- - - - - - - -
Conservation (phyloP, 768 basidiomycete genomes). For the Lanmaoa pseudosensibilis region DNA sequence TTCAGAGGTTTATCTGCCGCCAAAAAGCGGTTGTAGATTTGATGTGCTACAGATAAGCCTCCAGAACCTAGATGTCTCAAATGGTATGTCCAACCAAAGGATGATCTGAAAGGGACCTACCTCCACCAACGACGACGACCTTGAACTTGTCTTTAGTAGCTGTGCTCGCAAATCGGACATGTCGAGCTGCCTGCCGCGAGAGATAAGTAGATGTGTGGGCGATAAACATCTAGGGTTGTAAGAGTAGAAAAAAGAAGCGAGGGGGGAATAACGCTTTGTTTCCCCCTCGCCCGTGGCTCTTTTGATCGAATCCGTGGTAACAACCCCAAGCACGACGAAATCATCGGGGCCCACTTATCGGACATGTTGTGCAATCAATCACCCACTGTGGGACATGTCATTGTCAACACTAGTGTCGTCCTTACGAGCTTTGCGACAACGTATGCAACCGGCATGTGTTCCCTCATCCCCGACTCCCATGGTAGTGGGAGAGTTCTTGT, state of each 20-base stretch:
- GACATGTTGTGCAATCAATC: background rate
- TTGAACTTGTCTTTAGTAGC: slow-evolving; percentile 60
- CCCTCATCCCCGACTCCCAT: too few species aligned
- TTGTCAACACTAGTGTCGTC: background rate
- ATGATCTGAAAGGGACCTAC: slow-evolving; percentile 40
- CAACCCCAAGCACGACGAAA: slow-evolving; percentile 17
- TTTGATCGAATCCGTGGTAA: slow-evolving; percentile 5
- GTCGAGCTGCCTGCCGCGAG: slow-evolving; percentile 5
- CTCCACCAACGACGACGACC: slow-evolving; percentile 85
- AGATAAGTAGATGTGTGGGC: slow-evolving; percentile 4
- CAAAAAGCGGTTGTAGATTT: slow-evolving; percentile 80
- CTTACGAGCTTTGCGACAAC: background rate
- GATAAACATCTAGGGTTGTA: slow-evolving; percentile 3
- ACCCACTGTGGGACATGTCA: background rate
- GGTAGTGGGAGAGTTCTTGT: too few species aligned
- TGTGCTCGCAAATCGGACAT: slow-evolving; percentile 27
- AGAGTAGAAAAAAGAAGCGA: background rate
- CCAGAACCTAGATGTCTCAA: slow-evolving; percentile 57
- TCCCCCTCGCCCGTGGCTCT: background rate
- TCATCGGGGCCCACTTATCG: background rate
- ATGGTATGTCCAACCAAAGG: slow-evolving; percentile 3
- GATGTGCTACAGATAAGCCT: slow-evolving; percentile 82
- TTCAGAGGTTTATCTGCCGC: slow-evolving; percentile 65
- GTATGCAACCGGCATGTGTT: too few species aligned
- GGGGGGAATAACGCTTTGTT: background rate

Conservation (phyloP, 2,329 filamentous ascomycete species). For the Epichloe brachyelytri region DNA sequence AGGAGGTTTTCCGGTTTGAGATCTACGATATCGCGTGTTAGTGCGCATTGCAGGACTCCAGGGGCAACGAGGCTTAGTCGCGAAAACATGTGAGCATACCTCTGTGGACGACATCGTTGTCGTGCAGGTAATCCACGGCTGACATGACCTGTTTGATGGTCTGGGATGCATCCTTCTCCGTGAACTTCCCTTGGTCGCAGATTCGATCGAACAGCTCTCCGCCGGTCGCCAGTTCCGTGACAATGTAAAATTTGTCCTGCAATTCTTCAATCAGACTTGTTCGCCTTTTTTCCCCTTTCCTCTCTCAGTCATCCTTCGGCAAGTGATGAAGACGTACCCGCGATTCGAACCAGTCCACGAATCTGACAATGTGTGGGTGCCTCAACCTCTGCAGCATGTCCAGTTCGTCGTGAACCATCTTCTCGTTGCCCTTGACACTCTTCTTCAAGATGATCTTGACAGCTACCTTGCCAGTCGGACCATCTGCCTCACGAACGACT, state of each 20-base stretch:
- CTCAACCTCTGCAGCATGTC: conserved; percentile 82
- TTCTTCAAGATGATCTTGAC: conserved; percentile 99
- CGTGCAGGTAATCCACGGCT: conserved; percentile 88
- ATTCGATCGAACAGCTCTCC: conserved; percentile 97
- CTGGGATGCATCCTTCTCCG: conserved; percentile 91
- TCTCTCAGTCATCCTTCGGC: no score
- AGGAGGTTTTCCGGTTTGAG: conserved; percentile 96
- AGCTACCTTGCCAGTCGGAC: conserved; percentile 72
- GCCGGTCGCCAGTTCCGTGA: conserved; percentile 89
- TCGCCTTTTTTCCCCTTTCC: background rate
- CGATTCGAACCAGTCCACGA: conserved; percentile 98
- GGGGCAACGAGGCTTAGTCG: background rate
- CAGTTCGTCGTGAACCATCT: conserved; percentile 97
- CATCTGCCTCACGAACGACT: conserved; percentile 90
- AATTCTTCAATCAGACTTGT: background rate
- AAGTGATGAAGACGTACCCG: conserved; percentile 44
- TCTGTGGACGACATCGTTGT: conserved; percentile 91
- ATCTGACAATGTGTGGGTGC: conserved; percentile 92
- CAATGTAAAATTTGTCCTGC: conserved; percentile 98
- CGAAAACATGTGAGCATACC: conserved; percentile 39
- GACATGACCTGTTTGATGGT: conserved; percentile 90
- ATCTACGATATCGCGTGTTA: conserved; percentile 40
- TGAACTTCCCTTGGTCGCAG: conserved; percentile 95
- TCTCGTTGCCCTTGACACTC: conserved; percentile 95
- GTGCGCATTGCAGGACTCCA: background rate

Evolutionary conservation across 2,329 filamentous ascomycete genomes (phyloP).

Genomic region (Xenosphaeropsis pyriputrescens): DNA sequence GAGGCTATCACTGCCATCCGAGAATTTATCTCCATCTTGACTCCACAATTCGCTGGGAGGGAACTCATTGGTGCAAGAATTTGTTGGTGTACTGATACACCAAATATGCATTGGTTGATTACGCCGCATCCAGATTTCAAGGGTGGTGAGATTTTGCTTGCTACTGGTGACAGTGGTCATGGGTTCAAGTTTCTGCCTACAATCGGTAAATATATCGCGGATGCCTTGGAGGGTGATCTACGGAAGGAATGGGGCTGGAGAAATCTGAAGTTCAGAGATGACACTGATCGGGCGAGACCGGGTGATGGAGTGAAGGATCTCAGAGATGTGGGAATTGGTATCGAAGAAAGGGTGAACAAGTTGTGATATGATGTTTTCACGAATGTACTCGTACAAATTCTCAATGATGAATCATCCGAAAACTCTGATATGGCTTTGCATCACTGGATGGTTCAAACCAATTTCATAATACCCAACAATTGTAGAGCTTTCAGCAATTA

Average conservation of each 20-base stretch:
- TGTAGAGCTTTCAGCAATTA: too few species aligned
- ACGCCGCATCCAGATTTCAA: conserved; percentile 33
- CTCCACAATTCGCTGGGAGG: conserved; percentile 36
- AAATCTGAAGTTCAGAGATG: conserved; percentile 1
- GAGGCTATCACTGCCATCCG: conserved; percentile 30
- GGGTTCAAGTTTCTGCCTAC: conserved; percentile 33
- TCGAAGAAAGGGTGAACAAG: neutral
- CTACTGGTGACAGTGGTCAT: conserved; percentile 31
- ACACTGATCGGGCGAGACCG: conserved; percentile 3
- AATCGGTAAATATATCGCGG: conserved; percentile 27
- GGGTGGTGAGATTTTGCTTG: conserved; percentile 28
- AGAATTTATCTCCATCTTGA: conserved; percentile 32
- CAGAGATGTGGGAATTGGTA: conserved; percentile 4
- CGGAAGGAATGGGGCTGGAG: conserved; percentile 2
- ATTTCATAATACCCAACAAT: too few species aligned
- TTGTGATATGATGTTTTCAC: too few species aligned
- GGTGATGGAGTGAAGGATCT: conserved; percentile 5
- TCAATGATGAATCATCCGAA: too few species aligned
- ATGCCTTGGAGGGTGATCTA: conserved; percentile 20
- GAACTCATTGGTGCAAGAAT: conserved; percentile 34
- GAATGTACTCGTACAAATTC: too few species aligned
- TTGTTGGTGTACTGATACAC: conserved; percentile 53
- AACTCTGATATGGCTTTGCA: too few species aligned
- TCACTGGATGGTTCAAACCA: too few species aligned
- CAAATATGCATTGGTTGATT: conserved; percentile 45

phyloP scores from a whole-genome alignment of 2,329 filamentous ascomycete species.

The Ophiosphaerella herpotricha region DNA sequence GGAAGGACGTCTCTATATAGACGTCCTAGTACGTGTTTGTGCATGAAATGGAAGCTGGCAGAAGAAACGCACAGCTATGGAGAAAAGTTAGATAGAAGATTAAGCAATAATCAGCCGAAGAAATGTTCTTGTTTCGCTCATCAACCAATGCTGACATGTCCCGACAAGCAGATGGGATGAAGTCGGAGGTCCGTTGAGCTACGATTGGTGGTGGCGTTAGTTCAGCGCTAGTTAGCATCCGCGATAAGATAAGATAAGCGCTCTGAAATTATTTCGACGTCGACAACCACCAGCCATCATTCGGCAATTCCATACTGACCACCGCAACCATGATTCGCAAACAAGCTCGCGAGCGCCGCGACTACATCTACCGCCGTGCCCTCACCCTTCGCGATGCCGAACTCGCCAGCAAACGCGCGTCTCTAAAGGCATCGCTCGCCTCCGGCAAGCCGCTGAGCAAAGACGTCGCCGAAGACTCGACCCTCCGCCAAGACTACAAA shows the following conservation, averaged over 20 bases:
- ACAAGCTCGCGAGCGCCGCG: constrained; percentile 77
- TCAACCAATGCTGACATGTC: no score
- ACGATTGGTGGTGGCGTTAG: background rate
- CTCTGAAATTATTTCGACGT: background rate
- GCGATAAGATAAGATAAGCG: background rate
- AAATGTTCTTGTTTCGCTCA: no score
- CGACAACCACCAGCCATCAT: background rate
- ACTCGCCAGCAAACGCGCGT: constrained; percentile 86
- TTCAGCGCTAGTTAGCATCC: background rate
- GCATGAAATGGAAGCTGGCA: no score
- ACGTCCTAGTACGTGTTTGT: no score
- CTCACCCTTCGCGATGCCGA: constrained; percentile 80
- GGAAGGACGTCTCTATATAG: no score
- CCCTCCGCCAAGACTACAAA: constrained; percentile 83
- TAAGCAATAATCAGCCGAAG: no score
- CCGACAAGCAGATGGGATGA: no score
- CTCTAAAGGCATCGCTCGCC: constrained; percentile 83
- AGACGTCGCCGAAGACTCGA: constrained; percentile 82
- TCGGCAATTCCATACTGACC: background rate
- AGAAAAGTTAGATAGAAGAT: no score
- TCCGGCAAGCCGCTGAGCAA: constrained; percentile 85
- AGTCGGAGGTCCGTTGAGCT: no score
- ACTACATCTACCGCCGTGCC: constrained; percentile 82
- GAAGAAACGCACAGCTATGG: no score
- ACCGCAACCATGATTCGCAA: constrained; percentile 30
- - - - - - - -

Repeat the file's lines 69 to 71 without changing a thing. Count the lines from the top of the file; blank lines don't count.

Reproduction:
- CGGAAGGAATGGGGCTGGAG: conserved; percentile 2
- ATTTCATAATACCCAACAAT: too few species aligned
- TTGTGATATGATGTTTTCAC: too few species aligned